01:15 GMT28 October 2020
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    Tens of thousands of people were displaced following last week’s earthquakes in Japan’s Kumamoto Prefecture, and food is now in short supply.

    A 6.5 earthquake on Thursday was followed by a 7.3 earthquake on Saturday, triggering hundreds of aftershocks that caused landslides. Estimates suggest over 500 quakes since the first on Thursday. Early figures show 43 killed, nine missing, and approximately 1,100 injured.

    “The mud here is so soft, so it is still moving downward as many aftershocks hit,” Tsukasa Goto of the Self-Defense Forces told the Japan Times, noting that at least four homes were swept away during landslides. “The heavy machines finally came this morning as they were blocked by roads that were broken and cut off.”

    The Japan Times reported that, as of Monday morning, some 104,900 people were in shelters as aftershocks continue. Due to the continued dangers and damage to main roads, officials have had difficulty getting supplies to the shelters, leaving many without food.

    “We are doing our best,” Prime Minister Shinzo Abe told lawmakers critical of the relief effort. “We are striving to improve living conditions for the people who have sought refuge.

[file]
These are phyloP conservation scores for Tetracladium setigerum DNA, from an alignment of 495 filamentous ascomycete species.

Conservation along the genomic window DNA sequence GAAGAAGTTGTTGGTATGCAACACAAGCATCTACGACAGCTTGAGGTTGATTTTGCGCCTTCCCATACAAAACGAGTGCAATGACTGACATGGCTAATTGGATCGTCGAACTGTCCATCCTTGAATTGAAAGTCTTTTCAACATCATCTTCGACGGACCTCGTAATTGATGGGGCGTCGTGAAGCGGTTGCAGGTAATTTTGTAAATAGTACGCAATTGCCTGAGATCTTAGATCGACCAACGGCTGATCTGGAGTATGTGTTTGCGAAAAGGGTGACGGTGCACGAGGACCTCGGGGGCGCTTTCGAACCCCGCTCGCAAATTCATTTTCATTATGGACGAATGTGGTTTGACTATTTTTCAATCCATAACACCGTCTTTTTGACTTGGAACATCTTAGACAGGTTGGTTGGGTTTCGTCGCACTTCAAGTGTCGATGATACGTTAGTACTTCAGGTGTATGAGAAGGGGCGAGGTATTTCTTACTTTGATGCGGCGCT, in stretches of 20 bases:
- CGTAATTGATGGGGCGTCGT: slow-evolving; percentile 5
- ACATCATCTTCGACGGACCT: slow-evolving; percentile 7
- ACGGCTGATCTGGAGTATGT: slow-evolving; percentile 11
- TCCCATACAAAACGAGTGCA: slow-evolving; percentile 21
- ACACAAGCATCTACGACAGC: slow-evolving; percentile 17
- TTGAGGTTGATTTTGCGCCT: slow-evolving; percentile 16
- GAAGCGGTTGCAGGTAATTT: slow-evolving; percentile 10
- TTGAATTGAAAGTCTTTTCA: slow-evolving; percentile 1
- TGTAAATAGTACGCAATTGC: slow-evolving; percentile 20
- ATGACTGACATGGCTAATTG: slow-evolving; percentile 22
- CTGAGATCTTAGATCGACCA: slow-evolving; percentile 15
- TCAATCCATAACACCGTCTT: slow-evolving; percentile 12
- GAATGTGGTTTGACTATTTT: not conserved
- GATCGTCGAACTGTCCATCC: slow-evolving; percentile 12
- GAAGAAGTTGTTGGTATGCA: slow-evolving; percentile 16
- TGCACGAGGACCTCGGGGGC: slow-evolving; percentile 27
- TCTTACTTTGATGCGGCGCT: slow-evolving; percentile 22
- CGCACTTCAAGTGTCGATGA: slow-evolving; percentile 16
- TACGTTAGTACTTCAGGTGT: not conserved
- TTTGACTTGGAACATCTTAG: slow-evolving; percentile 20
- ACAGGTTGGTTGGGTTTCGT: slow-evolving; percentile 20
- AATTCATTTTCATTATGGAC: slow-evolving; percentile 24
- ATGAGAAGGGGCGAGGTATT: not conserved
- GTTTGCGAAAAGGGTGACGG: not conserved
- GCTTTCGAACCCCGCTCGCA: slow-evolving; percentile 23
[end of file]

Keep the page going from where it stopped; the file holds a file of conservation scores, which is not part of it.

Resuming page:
“Today, tomorrow, the day after tomorrow, we will be working toward a full recovery,” Abe said.

    The US has been providing assistance, using Osprey tilt-rotor aircraft for the first time in the relief effort. The aircraft takes off like a helicopter, but can cruise like an airplane. Four Okinawa-based MV-22 Ospreys have so far delivered 20 tons of food, blankets, and other supplies.

    Meanwhile, the central government has sent 900,000 meals to feed 100,000 evacuees for three days, but Chief Cabinet Secretary Yoshihide Suga has stated that the number of emergency meals must be doubled, to an estimated 1.8 million, as people without water and electricity continue to arrive at shelters.


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